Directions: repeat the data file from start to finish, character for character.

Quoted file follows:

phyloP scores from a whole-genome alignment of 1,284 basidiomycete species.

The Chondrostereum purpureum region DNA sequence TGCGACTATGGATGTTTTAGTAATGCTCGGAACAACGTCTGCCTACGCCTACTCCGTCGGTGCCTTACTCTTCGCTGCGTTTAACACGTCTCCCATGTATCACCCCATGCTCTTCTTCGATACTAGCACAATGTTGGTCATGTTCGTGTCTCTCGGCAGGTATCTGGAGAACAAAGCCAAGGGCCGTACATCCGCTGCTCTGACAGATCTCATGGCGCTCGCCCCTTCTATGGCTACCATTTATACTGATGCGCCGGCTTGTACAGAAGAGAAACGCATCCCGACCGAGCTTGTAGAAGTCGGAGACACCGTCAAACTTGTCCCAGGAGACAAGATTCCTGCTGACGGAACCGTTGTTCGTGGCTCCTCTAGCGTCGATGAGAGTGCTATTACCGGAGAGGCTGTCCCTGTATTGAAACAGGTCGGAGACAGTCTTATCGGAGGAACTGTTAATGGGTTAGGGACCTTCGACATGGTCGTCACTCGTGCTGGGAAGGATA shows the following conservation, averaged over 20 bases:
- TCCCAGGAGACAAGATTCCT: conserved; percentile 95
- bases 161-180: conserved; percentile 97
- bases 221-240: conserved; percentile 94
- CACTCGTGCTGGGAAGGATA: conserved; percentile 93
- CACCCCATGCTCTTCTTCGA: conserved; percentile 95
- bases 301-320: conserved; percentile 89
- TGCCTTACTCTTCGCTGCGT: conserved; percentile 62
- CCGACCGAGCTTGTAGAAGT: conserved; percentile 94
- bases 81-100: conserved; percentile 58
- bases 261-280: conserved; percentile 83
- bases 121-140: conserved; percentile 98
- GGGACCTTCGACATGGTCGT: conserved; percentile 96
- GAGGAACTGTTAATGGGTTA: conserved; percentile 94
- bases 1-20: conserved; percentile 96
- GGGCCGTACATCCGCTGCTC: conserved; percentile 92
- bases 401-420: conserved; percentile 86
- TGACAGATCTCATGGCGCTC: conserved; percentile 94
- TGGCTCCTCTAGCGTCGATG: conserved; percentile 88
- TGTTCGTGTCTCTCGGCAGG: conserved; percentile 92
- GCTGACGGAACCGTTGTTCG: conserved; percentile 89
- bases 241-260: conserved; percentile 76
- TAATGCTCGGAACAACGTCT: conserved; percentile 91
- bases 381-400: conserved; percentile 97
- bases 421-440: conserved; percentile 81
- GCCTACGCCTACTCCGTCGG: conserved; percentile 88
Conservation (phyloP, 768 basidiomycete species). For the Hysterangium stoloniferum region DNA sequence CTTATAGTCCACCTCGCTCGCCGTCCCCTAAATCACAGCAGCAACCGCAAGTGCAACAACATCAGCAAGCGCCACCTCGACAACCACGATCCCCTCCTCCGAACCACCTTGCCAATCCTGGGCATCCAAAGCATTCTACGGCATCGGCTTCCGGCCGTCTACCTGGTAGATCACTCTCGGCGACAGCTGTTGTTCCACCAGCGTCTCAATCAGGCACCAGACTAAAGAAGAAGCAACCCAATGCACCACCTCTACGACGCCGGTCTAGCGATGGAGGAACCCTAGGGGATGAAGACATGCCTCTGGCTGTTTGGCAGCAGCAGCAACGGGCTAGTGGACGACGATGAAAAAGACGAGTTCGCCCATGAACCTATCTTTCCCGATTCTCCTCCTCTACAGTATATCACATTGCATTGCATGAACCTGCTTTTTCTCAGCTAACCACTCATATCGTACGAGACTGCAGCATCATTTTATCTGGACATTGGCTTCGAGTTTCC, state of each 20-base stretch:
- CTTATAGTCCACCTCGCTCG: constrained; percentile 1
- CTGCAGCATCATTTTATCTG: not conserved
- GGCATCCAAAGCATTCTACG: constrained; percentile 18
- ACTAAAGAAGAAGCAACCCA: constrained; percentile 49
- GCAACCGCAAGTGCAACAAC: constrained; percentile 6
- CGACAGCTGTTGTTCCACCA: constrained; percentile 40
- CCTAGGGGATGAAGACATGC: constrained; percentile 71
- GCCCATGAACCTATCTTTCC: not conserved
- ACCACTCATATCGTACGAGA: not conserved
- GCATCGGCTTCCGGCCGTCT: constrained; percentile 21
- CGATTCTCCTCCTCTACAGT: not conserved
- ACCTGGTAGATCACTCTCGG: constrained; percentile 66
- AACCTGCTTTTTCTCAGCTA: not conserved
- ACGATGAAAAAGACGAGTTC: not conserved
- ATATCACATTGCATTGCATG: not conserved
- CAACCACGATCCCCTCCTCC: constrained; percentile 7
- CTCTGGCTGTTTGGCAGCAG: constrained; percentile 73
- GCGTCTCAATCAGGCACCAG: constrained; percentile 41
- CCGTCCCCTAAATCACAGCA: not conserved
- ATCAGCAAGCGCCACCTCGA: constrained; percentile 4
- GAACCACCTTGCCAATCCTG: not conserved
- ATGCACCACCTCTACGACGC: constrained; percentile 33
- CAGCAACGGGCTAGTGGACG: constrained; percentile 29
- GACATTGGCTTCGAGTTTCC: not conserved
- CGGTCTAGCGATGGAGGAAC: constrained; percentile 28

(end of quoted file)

phyloP scores from a whole-genome alignment of 1,284 basidiomycete species.

The Chondrostereum purpureum region DNA sequence TGCGACTATGGATGTTTTAGTAATGCTCGGAACAACGTCTGCCTACGCCTACTCCGTCGGTGCCTTACTCTTCGCTGCGTTTAACACGTCTCCCATGTATCACCCCATGCTCTTCTTCGATACTAGCACAATGTTGGTCATGTTCGTGTCTCTCGGCAGGTATCTGGAGAACAAAGCCAAGGGCCGTACATCCGCTGCTCTGACAGATCTCATGGCGCTCGCCCCTTCTATGGCTACCATTTATACTGATGCGCCGGCTTGTACAGAAGAGAAACGCATCCCGACCGAGCTTGTAGAAGTCGGAGACACCGTCAAACTTGTCCCAGGAGACAAGATTCCTGCTGACGGAACCGTTGTTCGTGGCTCCTCTAGCGTCGATGAGAGTGCTATTACCGGAGAGGCTGTCCCTGTATTGAAACAGGTCGGAGACAGTCTTATCGGAGGAACTGTTAATGGGTTAGGGACCTTCGACATGGTCGTCACTCGTGCTGGGAAGGATA shows the following conservation, averaged over 20 bases:
- TCCCAGGAGACAAGATTCCT: conserved; percentile 95
- bases 161-180: conserved; percentile 97
- bases 221-240: conserved; percentile 94
- CACTCGTGCTGGGAAGGATA: conserved; percentile 93
- CACCCCATGCTCTTCTTCGA: conserved; percentile 95
- bases 301-320: conserved; percentile 89
- TGCCTTACTCTTCGCTGCGT: conserved; percentile 62
- CCGACCGAGCTTGTAGAAGT: conserved; percentile 94
- bases 81-100: conserved; percentile 58
- bases 261-280: conserved; percentile 83
- bases 121-140: conserved; percentile 98
- GGGACCTTCGACATGGTCGT: conserved; percentile 96
- GAGGAACTGTTAATGGGTTA: conserved; percentile 94
- bases 1-20: conserved; percentile 96
- GGGCCGTACATCCGCTGCTC: conserved; percentile 92
- bases 401-420: conserved; percentile 86
- TGACAGATCTCATGGCGCTC: conserved; percentile 94
- TGGCTCCTCTAGCGTCGATG: conserved; percentile 88
- TGTTCGTGTCTCTCGGCAGG: conserved; percentile 92
- GCTGACGGAACCGTTGTTCG: conserved; percentile 89
- bases 241-260: conserved; percentile 76
- TAATGCTCGGAACAACGTCT: conserved; percentile 91
- bases 381-400: conserved; percentile 97
- bases 421-440: conserved; percentile 81
- GCCTACGCCTACTCCGTCGG: conserved; percentile 88
Conservation (phyloP, 768 basidiomycete species). For the Hysterangium stoloniferum region DNA sequence CTTATAGTCCACCTCGCTCGCCGTCCCCTAAATCACAGCAGCAACCGCAAGTGCAACAACATCAGCAAGCGCCACCTCGACAACCACGATCCCCTCCTCCGAACCACCTTGCCAATCCTGGGCATCCAAAGCATTCTACGGCATCGGCTTCCGGCCGTCTACCTGGTAGATCACTCTCGGCGACAGCTGTTGTTCCACCAGCGTCTCAATCAGGCACCAGACTAAAGAAGAAGCAACCCAATGCACCACCTCTACGACGCCGGTCTAGCGATGGAGGAACCCTAGGGGATGAAGACATGCCTCTGGCTGTTTGGCAGCAGCAGCAACGGGCTAGTGGACGACGATGAAAAAGACGAGTTCGCCCATGAACCTATCTTTCCCGATTCTCCTCCTCTACAGTATATCACATTGCATTGCATGAACCTGCTTTTTCTCAGCTAACCACTCATATCGTACGAGACTGCAGCATCATTTTATCTGGACATTGGCTTCGAGTTTCC, state of each 20-base stretch:
- CTTATAGTCCACCTCGCTCG: constrained; percentile 1
- CTGCAGCATCATTTTATCTG: not conserved
- GGCATCCAAAGCATTCTACG: constrained; percentile 18
- ACTAAAGAAGAAGCAACCCA: constrained; percentile 49
- GCAACCGCAAGTGCAACAAC: constrained; percentile 6
- CGACAGCTGTTGTTCCACCA: constrained; percentile 40
- CCTAGGGGATGAAGACATGC: constrained; percentile 71
- GCCCATGAACCTATCTTTCC: not conserved
- ACCACTCATATCGTACGAGA: not conserved
- GCATCGGCTTCCGGCCGTCT: constrained; percentile 21
- CGATTCTCCTCCTCTACAGT: not conserved
- ACCTGGTAGATCACTCTCGG: constrained; percentile 66
- AACCTGCTTTTTCTCAGCTA: not conserved
- ACGATGAAAAAGACGAGTTC: not conserved
- ATATCACATTGCATTGCATG: not conserved
- CAACCACGATCCCCTCCTCC: constrained; percentile 7
- CTCTGGCTGTTTGGCAGCAG: constrained; percentile 73
- GCGTCTCAATCAGGCACCAG: constrained; percentile 41
- CCGTCCCCTAAATCACAGCA: not conserved
- ATCAGCAAGCGCCACCTCGA: constrained; percentile 4
- GAACCACCTTGCCAATCCTG: not conserved
- ATGCACCACCTCTACGACGC: constrained; percentile 33
- CAGCAACGGGCTAGTGGACG: constrained; percentile 29
- GACATTGGCTTCGAGTTTCC: not conserved
- CGGTCTAGCGATGGAGGAAC: constrained; percentile 28